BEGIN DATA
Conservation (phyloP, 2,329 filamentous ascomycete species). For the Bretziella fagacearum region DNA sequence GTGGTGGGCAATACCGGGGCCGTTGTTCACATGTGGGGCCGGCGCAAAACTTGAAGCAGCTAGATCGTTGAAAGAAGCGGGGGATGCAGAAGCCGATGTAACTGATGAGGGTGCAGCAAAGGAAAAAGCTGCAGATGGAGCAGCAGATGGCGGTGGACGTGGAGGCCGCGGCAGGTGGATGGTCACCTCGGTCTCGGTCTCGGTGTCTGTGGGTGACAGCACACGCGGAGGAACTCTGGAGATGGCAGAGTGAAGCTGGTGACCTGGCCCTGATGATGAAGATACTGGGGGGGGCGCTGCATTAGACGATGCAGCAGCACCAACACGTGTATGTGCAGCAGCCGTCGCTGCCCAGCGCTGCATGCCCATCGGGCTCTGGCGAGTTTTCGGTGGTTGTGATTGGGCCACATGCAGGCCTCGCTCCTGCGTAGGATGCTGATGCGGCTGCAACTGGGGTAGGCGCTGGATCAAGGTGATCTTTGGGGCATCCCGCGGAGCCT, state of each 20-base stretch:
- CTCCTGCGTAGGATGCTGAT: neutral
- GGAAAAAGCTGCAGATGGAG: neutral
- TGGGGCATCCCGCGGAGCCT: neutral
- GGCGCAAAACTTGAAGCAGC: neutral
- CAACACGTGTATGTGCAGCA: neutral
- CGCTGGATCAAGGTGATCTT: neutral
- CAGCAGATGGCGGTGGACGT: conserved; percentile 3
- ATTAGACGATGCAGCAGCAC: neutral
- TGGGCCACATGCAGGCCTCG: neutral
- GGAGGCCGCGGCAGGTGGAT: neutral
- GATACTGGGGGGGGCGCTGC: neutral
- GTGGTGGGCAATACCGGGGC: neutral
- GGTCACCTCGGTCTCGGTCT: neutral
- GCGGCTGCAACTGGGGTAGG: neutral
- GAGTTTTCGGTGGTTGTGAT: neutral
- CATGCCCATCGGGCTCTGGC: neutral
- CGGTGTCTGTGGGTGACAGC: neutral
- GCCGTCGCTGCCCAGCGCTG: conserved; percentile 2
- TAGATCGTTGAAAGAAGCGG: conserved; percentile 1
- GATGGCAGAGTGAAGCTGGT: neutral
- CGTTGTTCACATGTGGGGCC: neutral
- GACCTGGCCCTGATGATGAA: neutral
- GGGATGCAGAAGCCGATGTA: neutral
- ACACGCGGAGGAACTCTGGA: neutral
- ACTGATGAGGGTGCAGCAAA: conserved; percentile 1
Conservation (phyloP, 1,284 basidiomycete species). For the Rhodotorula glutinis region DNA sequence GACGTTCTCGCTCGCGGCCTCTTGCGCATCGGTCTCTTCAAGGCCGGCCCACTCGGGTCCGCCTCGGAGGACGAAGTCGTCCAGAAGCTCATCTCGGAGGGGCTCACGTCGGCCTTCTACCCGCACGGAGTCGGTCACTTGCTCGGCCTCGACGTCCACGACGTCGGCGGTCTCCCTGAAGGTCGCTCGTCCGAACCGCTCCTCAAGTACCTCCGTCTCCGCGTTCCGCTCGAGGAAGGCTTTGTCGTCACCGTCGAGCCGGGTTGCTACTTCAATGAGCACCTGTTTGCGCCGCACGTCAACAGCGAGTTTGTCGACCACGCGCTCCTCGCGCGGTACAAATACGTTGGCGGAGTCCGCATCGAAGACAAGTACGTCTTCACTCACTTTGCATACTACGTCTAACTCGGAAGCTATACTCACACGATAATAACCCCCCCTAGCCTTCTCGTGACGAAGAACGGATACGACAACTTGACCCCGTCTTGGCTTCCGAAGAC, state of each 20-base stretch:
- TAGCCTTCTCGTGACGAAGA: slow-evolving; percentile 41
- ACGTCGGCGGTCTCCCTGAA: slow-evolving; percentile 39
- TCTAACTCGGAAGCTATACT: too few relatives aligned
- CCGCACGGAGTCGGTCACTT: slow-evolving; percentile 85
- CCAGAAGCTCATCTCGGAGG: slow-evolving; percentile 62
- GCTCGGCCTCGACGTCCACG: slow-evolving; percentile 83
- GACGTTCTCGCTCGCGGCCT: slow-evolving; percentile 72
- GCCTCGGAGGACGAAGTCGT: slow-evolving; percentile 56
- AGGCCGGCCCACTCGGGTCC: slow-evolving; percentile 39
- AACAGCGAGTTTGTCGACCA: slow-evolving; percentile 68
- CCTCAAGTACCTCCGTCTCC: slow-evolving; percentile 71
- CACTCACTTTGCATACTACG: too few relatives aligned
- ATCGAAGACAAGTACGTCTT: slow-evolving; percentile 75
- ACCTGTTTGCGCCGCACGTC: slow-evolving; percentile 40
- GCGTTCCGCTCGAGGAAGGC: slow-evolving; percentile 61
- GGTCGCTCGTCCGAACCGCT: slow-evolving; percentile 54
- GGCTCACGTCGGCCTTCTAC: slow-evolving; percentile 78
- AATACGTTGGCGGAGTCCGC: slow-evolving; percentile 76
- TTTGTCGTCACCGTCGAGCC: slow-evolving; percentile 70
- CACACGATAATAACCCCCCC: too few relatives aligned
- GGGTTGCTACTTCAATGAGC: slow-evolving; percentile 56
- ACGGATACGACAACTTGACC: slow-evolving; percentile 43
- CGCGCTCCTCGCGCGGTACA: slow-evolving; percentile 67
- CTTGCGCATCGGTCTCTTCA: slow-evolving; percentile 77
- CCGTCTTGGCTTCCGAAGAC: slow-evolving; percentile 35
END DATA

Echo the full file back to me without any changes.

Conservation (phyloP, 2,329 filamentous ascomycete species). For the Bretziella fagacearum region DNA sequence GTGGTGGGCAATACCGGGGCCGTTGTTCACATGTGGGGCCGGCGCAAAACTTGAAGCAGCTAGATCGTTGAAAGAAGCGGGGGATGCAGAAGCCGATGTAACTGATGAGGGTGCAGCAAAGGAAAAAGCTGCAGATGGAGCAGCAGATGGCGGTGGACGTGGAGGCCGCGGCAGGTGGATGGTCACCTCGGTCTCGGTCTCGGTGTCTGTGGGTGACAGCACACGCGGAGGAACTCTGGAGATGGCAGAGTGAAGCTGGTGACCTGGCCCTGATGATGAAGATACTGGGGGGGGCGCTGCATTAGACGATGCAGCAGCACCAACACGTGTATGTGCAGCAGCCGTCGCTGCCCAGCGCTGCATGCCCATCGGGCTCTGGCGAGTTTTCGGTGGTTGTGATTGGGCCACATGCAGGCCTCGCTCCTGCGTAGGATGCTGATGCGGCTGCAACTGGGGTAGGCGCTGGATCAAGGTGATCTTTGGGGCATCCCGCGGAGCCT, state of each 20-base stretch:
- CTCCTGCGTAGGATGCTGAT: neutral
- GGAAAAAGCTGCAGATGGAG: neutral
- TGGGGCATCCCGCGGAGCCT: neutral
- GGCGCAAAACTTGAAGCAGC: neutral
- CAACACGTGTATGTGCAGCA: neutral
- CGCTGGATCAAGGTGATCTT: neutral
- CAGCAGATGGCGGTGGACGT: conserved; percentile 3
- ATTAGACGATGCAGCAGCAC: neutral
- TGGGCCACATGCAGGCCTCG: neutral
- GGAGGCCGCGGCAGGTGGAT: neutral
- GATACTGGGGGGGGCGCTGC: neutral
- GTGGTGGGCAATACCGGGGC: neutral
- GGTCACCTCGGTCTCGGTCT: neutral
- GCGGCTGCAACTGGGGTAGG: neutral
- GAGTTTTCGGTGGTTGTGAT: neutral
- CATGCCCATCGGGCTCTGGC: neutral
- CGGTGTCTGTGGGTGACAGC: neutral
- GCCGTCGCTGCCCAGCGCTG: conserved; percentile 2
- TAGATCGTTGAAAGAAGCGG: conserved; percentile 1
- GATGGCAGAGTGAAGCTGGT: neutral
- CGTTGTTCACATGTGGGGCC: neutral
- GACCTGGCCCTGATGATGAA: neutral
- GGGATGCAGAAGCCGATGTA: neutral
- ACACGCGGAGGAACTCTGGA: neutral
- ACTGATGAGGGTGCAGCAAA: conserved; percentile 1
Conservation (phyloP, 1,284 basidiomycete species). For the Rhodotorula glutinis region DNA sequence GACGTTCTCGCTCGCGGCCTCTTGCGCATCGGTCTCTTCAAGGCCGGCCCACTCGGGTCCGCCTCGGAGGACGAAGTCGTCCAGAAGCTCATCTCGGAGGGGCTCACGTCGGCCTTCTACCCGCACGGAGTCGGTCACTTGCTCGGCCTCGACGTCCACGACGTCGGCGGTCTCCCTGAAGGTCGCTCGTCCGAACCGCTCCTCAAGTACCTCCGTCTCCGCGTTCCGCTCGAGGAAGGCTTTGTCGTCACCGTCGAGCCGGGTTGCTACTTCAATGAGCACCTGTTTGCGCCGCACGTCAACAGCGAGTTTGTCGACCACGCGCTCCTCGCGCGGTACAAATACGTTGGCGGAGTCCGCATCGAAGACAAGTACGTCTTCACTCACTTTGCATACTACGTCTAACTCGGAAGCTATACTCACACGATAATAACCCCCCCTAGCCTTCTCGTGACGAAGAACGGATACGACAACTTGACCCCGTCTTGGCTTCCGAAGAC, state of each 20-base stretch:
- TAGCCTTCTCGTGACGAAGA: slow-evolving; percentile 41
- ACGTCGGCGGTCTCCCTGAA: slow-evolving; percentile 39
- TCTAACTCGGAAGCTATACT: too few relatives aligned
- CCGCACGGAGTCGGTCACTT: slow-evolving; percentile 85
- CCAGAAGCTCATCTCGGAGG: slow-evolving; percentile 62
- GCTCGGCCTCGACGTCCACG: slow-evolving; percentile 83
- GACGTTCTCGCTCGCGGCCT: slow-evolving; percentile 72
- GCCTCGGAGGACGAAGTCGT: slow-evolving; percentile 56
- AGGCCGGCCCACTCGGGTCC: slow-evolving; percentile 39
- AACAGCGAGTTTGTCGACCA: slow-evolving; percentile 68
- CCTCAAGTACCTCCGTCTCC: slow-evolving; percentile 71
- CACTCACTTTGCATACTACG: too few relatives aligned
- ATCGAAGACAAGTACGTCTT: slow-evolving; percentile 75
- ACCTGTTTGCGCCGCACGTC: slow-evolving; percentile 40
- GCGTTCCGCTCGAGGAAGGC: slow-evolving; percentile 61
- GGTCGCTCGTCCGAACCGCT: slow-evolving; percentile 54
- GGCTCACGTCGGCCTTCTAC: slow-evolving; percentile 78
- AATACGTTGGCGGAGTCCGC: slow-evolving; percentile 76
- TTTGTCGTCACCGTCGAGCC: slow-evolving; percentile 70
- CACACGATAATAACCCCCCC: too few relatives aligned
- GGGTTGCTACTTCAATGAGC: slow-evolving; percentile 56
- ACGGATACGACAACTTGACC: slow-evolving; percentile 43
- CGCGCTCCTCGCGCGGTACA: slow-evolving; percentile 67
- CTTGCGCATCGGTCTCTTCA: slow-evolving; percentile 77
- CCGTCTTGGCTTCCGAAGAC: slow-evolving; percentile 35